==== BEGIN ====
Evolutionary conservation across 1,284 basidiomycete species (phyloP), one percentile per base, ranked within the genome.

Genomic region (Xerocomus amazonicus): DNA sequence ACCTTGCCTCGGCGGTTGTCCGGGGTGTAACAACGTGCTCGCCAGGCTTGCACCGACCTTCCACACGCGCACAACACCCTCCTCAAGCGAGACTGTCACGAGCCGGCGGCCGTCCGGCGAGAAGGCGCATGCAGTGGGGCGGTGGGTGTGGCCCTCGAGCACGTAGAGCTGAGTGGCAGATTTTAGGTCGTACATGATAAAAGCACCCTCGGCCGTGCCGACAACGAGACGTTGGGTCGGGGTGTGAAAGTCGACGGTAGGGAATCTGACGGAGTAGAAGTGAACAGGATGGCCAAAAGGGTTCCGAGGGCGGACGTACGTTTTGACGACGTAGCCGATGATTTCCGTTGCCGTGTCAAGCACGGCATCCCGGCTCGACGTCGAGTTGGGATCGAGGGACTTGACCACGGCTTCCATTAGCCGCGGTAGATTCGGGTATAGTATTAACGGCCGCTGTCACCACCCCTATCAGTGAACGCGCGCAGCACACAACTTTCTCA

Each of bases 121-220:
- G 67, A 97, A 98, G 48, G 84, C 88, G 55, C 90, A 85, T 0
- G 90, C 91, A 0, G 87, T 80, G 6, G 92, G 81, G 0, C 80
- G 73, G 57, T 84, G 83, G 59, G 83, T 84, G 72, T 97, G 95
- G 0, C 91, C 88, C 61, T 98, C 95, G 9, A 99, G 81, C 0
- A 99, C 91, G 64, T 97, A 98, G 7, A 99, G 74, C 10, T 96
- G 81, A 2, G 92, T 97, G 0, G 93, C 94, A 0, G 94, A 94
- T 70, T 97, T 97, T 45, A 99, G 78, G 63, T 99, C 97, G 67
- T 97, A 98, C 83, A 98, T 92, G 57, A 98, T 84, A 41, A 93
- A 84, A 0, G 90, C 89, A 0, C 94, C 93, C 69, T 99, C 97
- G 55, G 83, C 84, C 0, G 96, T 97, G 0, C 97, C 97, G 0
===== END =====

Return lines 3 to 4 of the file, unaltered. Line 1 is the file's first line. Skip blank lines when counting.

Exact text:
Each of bases 121-220:
- G 67, A 97, A 98, G 48, G 84, C 88, G 55, C 90, A 85, T 0